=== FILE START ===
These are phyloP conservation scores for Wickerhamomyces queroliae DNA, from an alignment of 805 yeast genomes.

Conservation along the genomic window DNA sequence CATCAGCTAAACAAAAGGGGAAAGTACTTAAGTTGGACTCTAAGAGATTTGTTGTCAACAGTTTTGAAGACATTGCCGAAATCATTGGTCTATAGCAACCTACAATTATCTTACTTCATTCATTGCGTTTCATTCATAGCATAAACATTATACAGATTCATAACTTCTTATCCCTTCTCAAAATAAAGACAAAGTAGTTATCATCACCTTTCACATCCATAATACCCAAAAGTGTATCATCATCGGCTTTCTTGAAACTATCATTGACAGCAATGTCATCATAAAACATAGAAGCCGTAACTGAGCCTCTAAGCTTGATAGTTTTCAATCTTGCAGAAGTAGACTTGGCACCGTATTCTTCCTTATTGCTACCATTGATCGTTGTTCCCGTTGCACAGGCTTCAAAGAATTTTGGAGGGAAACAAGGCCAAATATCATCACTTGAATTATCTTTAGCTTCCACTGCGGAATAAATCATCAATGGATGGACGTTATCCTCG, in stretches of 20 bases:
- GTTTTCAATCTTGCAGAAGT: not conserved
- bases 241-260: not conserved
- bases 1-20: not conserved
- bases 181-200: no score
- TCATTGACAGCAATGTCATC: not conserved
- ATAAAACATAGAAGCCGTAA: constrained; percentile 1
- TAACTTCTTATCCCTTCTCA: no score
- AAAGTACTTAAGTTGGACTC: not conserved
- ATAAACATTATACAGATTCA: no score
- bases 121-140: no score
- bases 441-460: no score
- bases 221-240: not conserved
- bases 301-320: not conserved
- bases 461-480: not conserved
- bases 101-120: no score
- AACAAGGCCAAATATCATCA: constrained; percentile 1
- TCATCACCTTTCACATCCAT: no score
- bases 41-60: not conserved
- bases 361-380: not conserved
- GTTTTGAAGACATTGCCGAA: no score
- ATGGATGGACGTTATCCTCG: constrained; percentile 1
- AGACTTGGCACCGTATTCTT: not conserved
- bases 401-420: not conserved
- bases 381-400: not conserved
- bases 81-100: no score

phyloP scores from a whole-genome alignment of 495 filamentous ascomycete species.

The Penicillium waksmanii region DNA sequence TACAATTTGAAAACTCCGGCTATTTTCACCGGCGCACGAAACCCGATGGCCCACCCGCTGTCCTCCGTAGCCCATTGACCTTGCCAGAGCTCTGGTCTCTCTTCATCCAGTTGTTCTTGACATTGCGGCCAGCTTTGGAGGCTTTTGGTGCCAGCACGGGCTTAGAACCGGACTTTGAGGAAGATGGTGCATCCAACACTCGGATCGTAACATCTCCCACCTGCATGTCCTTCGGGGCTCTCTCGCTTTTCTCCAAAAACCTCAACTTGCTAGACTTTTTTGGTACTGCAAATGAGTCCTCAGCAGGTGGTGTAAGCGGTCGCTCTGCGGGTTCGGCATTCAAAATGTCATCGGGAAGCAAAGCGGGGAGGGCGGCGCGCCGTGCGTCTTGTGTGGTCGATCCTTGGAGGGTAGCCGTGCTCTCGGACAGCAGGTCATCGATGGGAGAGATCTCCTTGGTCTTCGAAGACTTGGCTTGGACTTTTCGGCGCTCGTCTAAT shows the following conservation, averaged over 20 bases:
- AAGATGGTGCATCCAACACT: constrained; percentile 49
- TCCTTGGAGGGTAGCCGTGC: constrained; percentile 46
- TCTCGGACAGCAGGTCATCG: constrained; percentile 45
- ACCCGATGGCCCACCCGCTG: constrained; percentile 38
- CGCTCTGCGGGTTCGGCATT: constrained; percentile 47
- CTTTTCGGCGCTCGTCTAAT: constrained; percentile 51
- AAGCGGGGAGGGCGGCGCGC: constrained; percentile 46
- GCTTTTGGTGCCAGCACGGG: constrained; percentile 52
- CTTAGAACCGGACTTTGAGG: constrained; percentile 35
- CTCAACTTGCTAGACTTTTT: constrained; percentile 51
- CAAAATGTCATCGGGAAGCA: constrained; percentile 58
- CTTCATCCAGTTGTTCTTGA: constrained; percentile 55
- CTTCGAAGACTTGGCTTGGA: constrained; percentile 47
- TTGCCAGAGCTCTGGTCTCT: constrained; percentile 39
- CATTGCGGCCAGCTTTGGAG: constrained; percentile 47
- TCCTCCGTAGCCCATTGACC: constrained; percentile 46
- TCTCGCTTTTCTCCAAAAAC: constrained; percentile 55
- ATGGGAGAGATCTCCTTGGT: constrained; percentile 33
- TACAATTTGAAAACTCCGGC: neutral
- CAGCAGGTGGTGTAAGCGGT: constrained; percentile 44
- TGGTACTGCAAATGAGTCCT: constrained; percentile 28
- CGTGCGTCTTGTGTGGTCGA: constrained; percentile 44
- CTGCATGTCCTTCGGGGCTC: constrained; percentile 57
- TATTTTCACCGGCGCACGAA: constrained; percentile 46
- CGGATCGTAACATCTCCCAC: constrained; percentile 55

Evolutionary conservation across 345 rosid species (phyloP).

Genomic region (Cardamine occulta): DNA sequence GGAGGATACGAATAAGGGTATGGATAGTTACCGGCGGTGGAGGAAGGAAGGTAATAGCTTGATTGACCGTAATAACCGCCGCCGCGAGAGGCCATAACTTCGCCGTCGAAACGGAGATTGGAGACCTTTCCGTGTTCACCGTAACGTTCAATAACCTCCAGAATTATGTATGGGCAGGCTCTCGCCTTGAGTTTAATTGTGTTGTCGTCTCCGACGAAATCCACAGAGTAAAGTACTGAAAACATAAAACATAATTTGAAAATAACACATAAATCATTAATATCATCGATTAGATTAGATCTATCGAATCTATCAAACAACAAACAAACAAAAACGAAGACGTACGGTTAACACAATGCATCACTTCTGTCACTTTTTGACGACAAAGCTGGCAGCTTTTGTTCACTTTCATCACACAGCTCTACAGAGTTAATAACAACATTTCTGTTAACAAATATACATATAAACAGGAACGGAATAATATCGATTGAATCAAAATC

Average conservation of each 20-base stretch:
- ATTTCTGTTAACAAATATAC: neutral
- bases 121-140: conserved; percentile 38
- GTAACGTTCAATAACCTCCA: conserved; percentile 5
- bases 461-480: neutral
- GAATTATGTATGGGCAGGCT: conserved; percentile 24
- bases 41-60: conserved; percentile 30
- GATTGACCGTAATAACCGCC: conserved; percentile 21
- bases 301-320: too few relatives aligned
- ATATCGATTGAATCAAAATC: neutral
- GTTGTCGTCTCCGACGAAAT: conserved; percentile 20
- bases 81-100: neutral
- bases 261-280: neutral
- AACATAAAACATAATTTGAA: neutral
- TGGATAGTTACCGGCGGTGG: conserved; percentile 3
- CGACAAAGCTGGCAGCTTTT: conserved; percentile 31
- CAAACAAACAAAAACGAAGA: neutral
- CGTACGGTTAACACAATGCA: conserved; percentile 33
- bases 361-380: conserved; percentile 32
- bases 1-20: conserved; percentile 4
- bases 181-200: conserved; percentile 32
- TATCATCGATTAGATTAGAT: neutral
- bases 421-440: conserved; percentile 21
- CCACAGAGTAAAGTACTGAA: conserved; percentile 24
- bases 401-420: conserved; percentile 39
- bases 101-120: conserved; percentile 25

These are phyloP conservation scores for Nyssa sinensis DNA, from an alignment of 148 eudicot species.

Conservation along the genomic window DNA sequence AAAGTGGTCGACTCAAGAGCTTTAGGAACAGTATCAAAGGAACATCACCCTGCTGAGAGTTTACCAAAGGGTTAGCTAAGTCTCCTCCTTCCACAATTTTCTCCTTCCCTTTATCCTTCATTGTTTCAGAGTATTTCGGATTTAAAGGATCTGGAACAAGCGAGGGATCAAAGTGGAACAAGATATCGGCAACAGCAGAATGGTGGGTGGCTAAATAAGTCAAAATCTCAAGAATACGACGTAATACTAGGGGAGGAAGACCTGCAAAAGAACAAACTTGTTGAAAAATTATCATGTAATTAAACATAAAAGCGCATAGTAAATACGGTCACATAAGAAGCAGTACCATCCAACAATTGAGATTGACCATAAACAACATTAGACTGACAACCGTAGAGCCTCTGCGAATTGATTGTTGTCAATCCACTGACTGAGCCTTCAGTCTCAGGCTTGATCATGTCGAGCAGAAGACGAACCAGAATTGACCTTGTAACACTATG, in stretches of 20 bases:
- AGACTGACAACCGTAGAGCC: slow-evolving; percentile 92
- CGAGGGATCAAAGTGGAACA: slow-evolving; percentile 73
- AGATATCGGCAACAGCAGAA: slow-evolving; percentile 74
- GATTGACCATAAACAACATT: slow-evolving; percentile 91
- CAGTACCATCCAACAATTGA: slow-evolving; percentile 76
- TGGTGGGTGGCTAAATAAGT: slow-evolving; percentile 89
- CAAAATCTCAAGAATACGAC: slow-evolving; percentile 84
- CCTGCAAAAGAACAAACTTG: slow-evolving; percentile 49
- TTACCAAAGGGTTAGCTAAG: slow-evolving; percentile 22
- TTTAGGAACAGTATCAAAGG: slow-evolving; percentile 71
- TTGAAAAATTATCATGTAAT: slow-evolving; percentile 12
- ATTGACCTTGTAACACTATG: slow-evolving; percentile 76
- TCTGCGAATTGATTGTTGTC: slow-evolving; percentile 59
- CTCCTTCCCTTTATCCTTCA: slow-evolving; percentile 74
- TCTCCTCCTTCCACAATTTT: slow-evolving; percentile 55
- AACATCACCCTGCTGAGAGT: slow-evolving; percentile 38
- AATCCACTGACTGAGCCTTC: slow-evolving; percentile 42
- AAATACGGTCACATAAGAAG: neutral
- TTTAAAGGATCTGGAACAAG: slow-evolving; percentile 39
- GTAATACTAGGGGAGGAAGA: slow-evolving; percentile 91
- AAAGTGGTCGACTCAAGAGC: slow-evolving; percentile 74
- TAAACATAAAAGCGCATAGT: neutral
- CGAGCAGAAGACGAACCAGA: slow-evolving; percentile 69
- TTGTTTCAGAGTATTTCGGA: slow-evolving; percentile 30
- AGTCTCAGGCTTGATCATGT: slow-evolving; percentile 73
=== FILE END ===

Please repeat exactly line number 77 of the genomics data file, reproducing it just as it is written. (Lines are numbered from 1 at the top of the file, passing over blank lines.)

- bases 181-200: conserved; percentile 32